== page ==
Looking ahead into 2021, one of the things I’m excited to watch is the growing collaboration between the world of tech and the world of art and storytelling. The background research into futurist thinking that I’ve done recently has opened my eyes to the current initiatives and conversations taking place around the power of art, virtual reality, and immersive experiences as tools for transforming our decision-making. I’m encouraged by the movement led by organizations like Superflux, Algorithmic Justice, and Tactical Tech toward delivering alternate or interactive experiences to people so we can better understand the reality of others or of our future selves, and enable ourselves as a society to act on that.
Whether across geographic lines, socio-economic classes, or future generations, this is a compelling approach to learning that sparks critical reflection and imagination and appeals to the power of empathy. By starting these conversations, art and storytelling around tech can impact our collective priorities and decisions on how we want to act now to shape technologies and policy issues at the intersection of tech and social justice. In the face of the existential challenges confronting our world, I’m excited to see the potential that these strategies have to help us transform our thinking and build more equitable and sustainable systems for change.
I've been inspired by recent innovations in the field of internet freedom and digital rights that address the need for secure communication channels, access to information, and strengthened support networks among at-risk communities, journalists, and human rights activists around the world. Despite the many attacks and setbacks that internet freedom and cybersecurity has faced globally this past year, the community of activists developing for activists has been resilient. Our team has begun working with new partners in this space who are providing critical internet freedom infrastructure such as the Eclips.is virtual private server platform and hosting services by Greenhost, and the qual.net Internet-independent wifi communication application that circumvents censorship and surveillance.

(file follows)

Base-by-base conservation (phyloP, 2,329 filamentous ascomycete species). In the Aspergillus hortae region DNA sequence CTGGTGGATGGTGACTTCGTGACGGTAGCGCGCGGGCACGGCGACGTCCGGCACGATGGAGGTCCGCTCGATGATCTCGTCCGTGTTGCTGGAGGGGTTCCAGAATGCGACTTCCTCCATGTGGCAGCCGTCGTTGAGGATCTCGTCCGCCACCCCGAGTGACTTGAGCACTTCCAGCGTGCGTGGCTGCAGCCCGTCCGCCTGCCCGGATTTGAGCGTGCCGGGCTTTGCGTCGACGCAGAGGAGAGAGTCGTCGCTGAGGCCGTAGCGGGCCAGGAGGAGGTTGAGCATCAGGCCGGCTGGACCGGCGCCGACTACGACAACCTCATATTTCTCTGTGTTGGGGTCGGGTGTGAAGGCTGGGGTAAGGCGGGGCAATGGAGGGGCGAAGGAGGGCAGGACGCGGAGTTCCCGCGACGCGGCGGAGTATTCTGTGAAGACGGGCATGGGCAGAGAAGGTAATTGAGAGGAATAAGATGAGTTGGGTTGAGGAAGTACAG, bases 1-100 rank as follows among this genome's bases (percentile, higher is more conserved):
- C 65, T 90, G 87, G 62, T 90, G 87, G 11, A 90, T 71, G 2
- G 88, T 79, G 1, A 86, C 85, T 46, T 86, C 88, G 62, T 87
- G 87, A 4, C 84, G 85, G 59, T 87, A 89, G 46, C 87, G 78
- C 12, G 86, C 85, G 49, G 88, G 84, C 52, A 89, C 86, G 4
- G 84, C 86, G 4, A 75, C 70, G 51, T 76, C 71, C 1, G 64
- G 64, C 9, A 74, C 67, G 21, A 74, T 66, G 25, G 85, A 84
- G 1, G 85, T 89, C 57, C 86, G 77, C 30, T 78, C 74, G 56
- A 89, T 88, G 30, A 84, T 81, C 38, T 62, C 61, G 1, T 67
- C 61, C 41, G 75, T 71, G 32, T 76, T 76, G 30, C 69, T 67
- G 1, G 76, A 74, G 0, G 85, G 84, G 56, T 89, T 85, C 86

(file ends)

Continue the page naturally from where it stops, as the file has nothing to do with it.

I’m looking forward to seeing the ways in which these tools and others continue to develop, adapt, and expand in 2021 to meet the needs of people on the ground and to respond to the changing landscape of threats to democracy. Internet freedom infrastructure projects and developers are increasingly working to contextualize new tools and prioritize participatory processes that take into account the specific needs and suggestions of women, ethnic minorities, and other groups who face particular security risks. I’m interested to watch how these tools will influence the strategies and reach of human rights defenders around the world this year and, above all, the impact that these tools will have on the fabric of democracy by uplifting voices of marginalized communities and advocates in our turbulent online spaces.
I’m also looking forward to seeing the actionable steps that come out of the growing conversations around data justice, intersectionality, and community ownership in tech and its regulations in our society. Maybe 2021 will be the year that we work together to shift our social, political, and economic norms around the way we use and develop technology. In 2020, we saw an increased willingness to put pressure on big tech coming from governments (including the U.S., the E.U., and even potential steps being taken in China) from the public, and from within companies themselves– including the recent example of the outrage after Google’s firing of Timnit Gebru and the establishment of the Alphabet Workers' Union shortly after.
We are at a critical turning point with the opportunity to begin restructuring the power dynamics and incentives behind tech development and implementation. Speaking to the potential to generate this shift, a recent podcast by Your Undivided Attention explores how we can reimagine how our global social media spaces are structured and how we can work with communities through a bottom-up approach to co-design robust and resilient technologies. Channeling this growing momentum and empowering these voices could give us the chance to create more equitable and democratic online spaces and tech policy in 2021.